There's no shortage of spas in the area; top hotels like the Mobil Four-Star Crescent Court (400 Crescent Court) and Irving's Mobil Four-Star Four Seasons at Las Colinas (4150 North MacArthur Blvd, Irving) are top choices for locals and visitors alike. NorthPark Center's Estee Lauder (8687 N Central Expressway) rejuvenates with plenty of facials and other beauty treatments as does the mall's Spa Nordstrom, well-known for its aromatherapy treatments.
Peaceful garden walks also rank as top relaxation options in the metro area. The Dallas Arboretum Gardens (8525 Garland Rd) is considered one of the nation's best with acres of formal displays and views of White Rock Lake.
The expansive Fort Worth Botanic Gardens (3220 Botanic Garden Blvd) is a tranquil retreat, so stroll among the koi-filled ponds of the Japanese Garden. And if an 18-hole stroll is your idea of relaxation, you'll find several good options in the region, including Dallas Cowboys Golf Club (1600 Fairway Dr), the course of America's Team.
Learn about the many organized tour options in Dallas on the next page.
Dallas Organized Tours Overview
Art lovers enjoy Dallas's free Arts District Stroll, held on the first Saturday of the month, meeting at the Trammell and Margaret Crow Collection of Asian Art.
Romantics favor the monthly "Dine-A-Round" aboard Dallas's McKinney Avenue Trolley. It takes up to 30 couples to three different restaurants for appetizers, entrees, and dessert, serving wine on the trolley between stops.
A unique way to tour the western portion of the metro area is aboard the Grapevine Vintage Railroad (709 S Main St, Grapevine), which runs from Grapevine to the Fort Worth Stockyards from April through Labor Day.
While at the Fort Worth Stockyards National Historic District, you can also take a guided talking tour, offered daily. The tours include stops at Cattlemen's Catwalk for a view of the cattle pens; the Cowtown Coliseum that's home to the world's first indoor rodeo, Mule Alley, which was once called the world's finest stables; and Billy Bob's Texas, still holding the record as the world's biggest honky tonk.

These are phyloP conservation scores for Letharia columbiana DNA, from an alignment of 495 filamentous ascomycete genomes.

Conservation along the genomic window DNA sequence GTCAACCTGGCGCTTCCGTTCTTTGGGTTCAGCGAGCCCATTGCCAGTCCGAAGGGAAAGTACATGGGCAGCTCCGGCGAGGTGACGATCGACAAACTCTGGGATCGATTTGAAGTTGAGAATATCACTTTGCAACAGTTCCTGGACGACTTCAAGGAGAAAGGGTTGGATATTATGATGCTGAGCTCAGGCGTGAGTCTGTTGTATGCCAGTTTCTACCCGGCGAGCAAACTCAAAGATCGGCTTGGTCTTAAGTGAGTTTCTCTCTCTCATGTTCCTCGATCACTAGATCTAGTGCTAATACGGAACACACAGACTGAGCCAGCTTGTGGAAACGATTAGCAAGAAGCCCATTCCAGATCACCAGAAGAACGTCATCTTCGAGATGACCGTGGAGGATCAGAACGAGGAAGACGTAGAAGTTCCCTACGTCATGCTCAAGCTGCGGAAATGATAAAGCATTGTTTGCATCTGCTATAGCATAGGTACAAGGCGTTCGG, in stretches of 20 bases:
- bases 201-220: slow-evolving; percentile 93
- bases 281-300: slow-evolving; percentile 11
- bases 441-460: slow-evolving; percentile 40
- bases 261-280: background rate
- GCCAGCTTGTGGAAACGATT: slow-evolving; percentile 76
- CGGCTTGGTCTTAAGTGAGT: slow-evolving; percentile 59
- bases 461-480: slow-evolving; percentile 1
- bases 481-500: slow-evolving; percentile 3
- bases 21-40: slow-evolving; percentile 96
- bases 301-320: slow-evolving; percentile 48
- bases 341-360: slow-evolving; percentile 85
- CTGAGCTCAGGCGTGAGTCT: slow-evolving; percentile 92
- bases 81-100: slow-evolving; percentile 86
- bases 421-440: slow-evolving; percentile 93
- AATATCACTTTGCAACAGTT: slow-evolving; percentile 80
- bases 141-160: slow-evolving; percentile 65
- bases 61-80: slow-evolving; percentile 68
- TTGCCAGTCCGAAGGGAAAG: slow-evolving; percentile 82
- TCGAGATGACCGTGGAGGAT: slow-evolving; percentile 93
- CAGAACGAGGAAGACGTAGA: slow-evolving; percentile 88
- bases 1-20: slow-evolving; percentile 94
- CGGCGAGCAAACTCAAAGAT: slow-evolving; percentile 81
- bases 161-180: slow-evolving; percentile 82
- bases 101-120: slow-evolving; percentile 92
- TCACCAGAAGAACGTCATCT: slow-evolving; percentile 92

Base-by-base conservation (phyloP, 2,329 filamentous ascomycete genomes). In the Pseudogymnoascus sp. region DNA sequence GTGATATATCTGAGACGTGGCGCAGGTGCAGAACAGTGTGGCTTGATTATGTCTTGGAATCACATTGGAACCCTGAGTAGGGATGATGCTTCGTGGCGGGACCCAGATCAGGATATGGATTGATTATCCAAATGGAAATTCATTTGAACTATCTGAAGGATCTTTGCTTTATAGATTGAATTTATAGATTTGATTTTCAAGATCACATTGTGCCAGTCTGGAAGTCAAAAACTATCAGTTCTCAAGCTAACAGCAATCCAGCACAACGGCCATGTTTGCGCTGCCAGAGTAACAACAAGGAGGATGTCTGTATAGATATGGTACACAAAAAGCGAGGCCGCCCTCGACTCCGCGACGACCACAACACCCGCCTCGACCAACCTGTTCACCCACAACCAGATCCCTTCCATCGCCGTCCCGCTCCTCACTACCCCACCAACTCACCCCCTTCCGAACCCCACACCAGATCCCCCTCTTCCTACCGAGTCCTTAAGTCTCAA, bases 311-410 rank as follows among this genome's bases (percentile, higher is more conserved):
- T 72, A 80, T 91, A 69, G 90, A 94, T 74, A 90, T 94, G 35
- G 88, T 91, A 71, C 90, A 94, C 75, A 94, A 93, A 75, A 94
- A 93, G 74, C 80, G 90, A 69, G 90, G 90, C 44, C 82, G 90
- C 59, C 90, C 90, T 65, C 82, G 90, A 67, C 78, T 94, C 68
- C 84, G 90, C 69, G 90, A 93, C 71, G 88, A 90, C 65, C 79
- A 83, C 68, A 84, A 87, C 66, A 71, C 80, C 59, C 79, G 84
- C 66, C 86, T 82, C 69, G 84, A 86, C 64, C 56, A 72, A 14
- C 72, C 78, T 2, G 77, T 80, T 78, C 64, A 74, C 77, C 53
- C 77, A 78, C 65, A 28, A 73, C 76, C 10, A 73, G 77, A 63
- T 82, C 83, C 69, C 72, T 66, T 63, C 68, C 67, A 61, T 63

The Dallas area features the only Mobil Five-Star hotel in Texas: The Mansion on Turtle Creek. Find out about this luxury destination and other lodging options on the next page.
Dallas Hotels Guide
Thanks to its booming corporate and convention business, metropolitan Dallas has almost more hotels than New York City. You'll find many high-rise luxury options, including Texas's only Mobil Five-Star hotel: The Mansion on Turtle Creek (2821 Turtle Creek Blvd), an Italian Renaissance-style mansion.
When Hollywood visits Dallas, one preferred accommodation is the chic Mobil Three-Star Hotel ZaZa (2332 Leonard St) in the swank Uptown District, also home to the romantic favorite, Mobil Three-Star Hotel St. Germain (2516 Maple Ave).
Beyond Dallas but within the metro area, accommodation options include the historic Mobil Two-Star Stockyards Hotel (109 E. Exchange Ave) in Fort Worth, swaggering with an Old West atmosphere. A Texas theme is central at Grapevine's Gaylord Texan Resort and Convention Center (1501 Gaylord Trail; Grapevine), from its nine-story oil derrick to mission square.
Remember to take into account room tax in your accommodations budget; in Dallas, the hotel tax is 15 percent.